<BobToxen> Most distributions HAVE improved not enabling as many unnecessary processes, have less files with the wrong permissions, and several auditing projects have fixed LOTS of buffer overflow vulnerabilities even before they could be exploited...
<BobToxen> On the down side the average desktop or Laptop system has so much "stuff" running on it from so many places that this increases the risks. Few people run Linux-suitable mail virus filtering and have all sorts of attachment types that will fire up automatically, including .doc. That scares me. I don't even enable Java in my Opera browser. **
<bdthomas> What improvements do you see coming to Linux's security in the near future? What would YOU LIKE to see to Linux security in the long-term?
<BobToxen> I think that the near term improvements will be more of the same. I think, too, that people are more security-aware. I'm finding that now even many non-computer types know that Linux is more secure than Windows and are willing to go to Linux. That's a GREAT improvement. More people now are worrying about security before they get hacked, even if it is a home system. Almost everyone uses some sort of firewall or virus filter now...
<BobToxen> Long term, again, I think more of the same in that there will be code improved in quality to reduce the risks and more hardened systems. I see NO improvement from the gov't or ISPs trying to filter out attacks or discourage hacking. I think that many hackers are just trying to teach people not to use junk systems that have no security...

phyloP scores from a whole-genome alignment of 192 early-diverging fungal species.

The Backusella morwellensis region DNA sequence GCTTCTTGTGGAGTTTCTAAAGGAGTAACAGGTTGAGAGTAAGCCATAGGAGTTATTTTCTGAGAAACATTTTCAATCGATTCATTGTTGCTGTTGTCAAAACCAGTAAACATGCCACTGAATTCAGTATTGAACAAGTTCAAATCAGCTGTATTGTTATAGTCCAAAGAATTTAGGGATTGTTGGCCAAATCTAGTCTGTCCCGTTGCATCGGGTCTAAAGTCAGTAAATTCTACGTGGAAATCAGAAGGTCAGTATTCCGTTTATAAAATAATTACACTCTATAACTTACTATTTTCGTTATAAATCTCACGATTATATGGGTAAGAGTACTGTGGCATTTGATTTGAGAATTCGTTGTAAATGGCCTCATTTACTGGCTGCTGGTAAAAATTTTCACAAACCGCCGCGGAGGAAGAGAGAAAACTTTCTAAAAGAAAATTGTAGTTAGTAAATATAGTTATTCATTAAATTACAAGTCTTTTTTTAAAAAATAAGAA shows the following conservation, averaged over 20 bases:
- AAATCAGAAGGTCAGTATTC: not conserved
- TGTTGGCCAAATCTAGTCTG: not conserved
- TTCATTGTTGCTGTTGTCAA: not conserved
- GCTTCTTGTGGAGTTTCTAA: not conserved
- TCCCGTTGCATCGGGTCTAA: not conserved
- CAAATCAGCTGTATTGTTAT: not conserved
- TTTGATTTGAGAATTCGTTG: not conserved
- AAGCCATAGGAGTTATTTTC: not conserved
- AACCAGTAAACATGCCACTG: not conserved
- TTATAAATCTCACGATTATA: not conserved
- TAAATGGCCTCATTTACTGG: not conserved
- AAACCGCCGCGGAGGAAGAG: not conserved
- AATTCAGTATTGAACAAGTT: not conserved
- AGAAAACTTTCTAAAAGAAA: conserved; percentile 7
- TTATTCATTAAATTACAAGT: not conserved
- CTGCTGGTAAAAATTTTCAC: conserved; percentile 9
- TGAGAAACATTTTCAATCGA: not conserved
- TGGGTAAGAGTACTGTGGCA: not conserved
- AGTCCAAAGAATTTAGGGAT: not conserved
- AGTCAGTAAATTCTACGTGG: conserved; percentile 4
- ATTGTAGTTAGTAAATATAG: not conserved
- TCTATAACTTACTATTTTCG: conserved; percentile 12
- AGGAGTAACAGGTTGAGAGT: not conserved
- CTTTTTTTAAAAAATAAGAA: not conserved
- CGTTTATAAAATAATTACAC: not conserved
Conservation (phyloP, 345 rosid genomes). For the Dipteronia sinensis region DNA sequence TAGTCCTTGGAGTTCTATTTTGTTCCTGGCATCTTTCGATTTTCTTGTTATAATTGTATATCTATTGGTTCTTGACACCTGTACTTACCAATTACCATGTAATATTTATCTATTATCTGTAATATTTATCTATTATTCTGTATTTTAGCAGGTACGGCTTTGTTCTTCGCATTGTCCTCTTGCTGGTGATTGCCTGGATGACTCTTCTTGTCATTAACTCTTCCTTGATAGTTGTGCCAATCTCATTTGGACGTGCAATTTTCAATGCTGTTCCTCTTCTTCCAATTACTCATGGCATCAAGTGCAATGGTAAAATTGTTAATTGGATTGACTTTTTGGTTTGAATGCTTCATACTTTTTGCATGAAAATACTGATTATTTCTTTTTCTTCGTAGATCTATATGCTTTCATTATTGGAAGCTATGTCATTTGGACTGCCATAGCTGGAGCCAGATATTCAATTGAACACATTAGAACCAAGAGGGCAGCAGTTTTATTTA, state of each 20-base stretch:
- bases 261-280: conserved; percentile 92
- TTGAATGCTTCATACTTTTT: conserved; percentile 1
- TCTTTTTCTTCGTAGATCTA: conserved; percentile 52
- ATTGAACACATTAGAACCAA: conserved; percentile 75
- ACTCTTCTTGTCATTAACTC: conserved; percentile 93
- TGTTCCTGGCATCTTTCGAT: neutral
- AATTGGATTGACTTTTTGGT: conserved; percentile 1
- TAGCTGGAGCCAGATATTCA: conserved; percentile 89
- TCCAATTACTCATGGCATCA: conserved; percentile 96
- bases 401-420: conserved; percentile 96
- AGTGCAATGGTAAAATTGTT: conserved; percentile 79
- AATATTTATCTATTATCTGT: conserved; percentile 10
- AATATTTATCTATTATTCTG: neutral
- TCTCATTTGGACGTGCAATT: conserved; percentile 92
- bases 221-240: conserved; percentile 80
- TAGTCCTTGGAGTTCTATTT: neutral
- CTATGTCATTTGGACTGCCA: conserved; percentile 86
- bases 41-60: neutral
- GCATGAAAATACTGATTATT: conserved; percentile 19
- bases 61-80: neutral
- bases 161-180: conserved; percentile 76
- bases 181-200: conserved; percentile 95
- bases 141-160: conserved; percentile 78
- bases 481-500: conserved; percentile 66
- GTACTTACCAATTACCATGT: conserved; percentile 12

<BobToxen> When some of my non-computer types say things like "let's have the death penalty for hackers," I ask what about billionaires who ship systems that they know are defective but who don't care. **
<bdthomas> Yeah, the death penalty is a little harsh ..
<bdthomas> I agree though, with everything.
<bdthomas> Next question:
<bdthomas> Have you been involved in penetration testing? If so, what tools do you normally use?
<bdthomas> Do you follow any specific methodology such as OSSTMM?
<BobToxen> I don't find penetration testing (PenTesting) to be useful for anything besides convincing executives who don't think that they have a problem that they do. A PenTest will show that there is at least one vulnerability but does not address the 10 or 100 that there might be. Properly hardening a network, patching, closing open ports, etc. will allow one to be satisfied that they have good security...
<BobToxen> My favorite example is a company in California that hired me to harden their network to the maximum extent possible and was willing to pay for it. I did so and then they scheduled an 8 hour PenTest. My adaptive firewall locked out the 5 IP addresses that the Pen Team was using to break in in only half an hour. The PenTest was over and they didn't find anything...
<BobToxen> Which was the better expenditure of funds, my hardening or the PenTesting? They then asked me to unlock the IPs and turn off the adaptive capability. They then spent the rest of the 8 hours and didn't find anything of consequence...
<BobToxen> I don't spend a lot of time PenTesting. Instead, I'll check versions of software and use nmap. I then can say, "Weeeell, I probably *could* break in by hitting this IIS server here, or that NFS server there, etc. There's not really a point to actually doing so, that I can see. **
<bdthomas> Yes, great points. Spend time where it will actually help.
<bdthomas> As a consultant, have you ever been involved in cleaning up after an attack, or forensic investigation? If so, how would you describe the experience?
<BobToxen> I've had my share of both. Like a dentist, I'd rather clean teeth than drill them...
<BobToxen> UNlike those who say of a compromised system, "just re-install from backup," for a production e-commerce system that can be rather inconvenient. I've developed a technique to analyze what has changed since the last backup and determine which of those changes are legitimate and which are Trojans. I then remove the Trojans and they are back up. It typically takes a day to do and is VERY effective...